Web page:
Tag Archives: Rachel Dax

News roundup: Goldie shortlists, a lot of blogging, new books and events!

25 Apr

The awards season is in full swing and over the last few days the shortlists for the Goldies leaked out, and the UK has put in a jolly good show.

nightingalestars collidethat certain somethingLittleWhispers

Three authors made it on to the short list for Traditional Romance from a huge list of nominations: Andrea Bramhall for Nightingale, HP Munro for Stars Collide, and Clare Ashton for That Certain Something.

Karen Campbell put in a double showing in the Anthology (Fiction) category. Her collection, Little Whispers, was shortlisted and she also contributed to the UK anthology L is For… Lots of familiar authors in that (Kiki Archer, VG Lee, Clare Lydon etc.).

Jody Klaire is a finalist in the Debut Author category with The Empath, Sarah Waters’ The Paying Guests popped up in the Romantic Intrigue section and KE Payne’s Because of Her was shortlisted in the YA category.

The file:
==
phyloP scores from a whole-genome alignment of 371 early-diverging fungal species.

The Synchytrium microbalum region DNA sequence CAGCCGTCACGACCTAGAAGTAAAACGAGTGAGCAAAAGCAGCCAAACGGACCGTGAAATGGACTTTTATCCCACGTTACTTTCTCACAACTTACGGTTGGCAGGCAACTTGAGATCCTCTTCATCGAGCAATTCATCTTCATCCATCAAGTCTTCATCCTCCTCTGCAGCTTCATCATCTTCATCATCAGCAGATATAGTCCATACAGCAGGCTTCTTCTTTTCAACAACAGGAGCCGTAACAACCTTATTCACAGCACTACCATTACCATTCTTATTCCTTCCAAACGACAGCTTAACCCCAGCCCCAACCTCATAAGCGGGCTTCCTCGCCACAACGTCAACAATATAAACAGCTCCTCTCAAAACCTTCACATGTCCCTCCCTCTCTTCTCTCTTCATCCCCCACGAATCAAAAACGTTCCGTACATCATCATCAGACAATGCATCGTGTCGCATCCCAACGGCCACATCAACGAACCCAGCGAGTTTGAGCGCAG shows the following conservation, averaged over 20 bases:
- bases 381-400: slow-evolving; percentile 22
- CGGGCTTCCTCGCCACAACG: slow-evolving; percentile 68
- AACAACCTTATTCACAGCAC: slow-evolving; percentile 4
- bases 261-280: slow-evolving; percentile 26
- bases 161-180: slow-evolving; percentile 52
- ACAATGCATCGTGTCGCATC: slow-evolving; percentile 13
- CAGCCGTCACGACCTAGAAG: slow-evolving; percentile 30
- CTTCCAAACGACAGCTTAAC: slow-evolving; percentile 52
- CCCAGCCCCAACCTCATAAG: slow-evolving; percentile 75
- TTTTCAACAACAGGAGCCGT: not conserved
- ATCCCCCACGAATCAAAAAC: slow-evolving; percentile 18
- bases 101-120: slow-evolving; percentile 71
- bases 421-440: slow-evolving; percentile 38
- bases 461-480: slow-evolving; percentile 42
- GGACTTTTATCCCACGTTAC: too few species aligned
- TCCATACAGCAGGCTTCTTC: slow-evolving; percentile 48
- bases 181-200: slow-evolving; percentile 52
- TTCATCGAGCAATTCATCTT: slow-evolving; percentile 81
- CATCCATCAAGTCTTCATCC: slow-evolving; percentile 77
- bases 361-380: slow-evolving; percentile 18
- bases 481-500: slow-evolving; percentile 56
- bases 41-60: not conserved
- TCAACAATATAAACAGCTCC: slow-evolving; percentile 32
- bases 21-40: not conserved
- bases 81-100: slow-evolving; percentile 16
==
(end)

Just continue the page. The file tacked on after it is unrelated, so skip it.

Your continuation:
l is fortheempath_lgBSB_Because_of_HerAplacesomewherRJ Samuel is a popular gal and A Place Somewhere made it onto the shortlists of both the Ann Bannon popular choice category and the Tee Corinne Cover Design Award.

High fives all round for a good showing in the American dominated awards, or perhaps a cordial handshake will a solemn nod of approval. Winners will be announced at the GCLS conference in New Orleans on 22nd July. Fingers crossed lots of those Brits get a nice glass lump of an award on the night.  Good luck everyone.

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Right, moving on with the rest of this week’s business.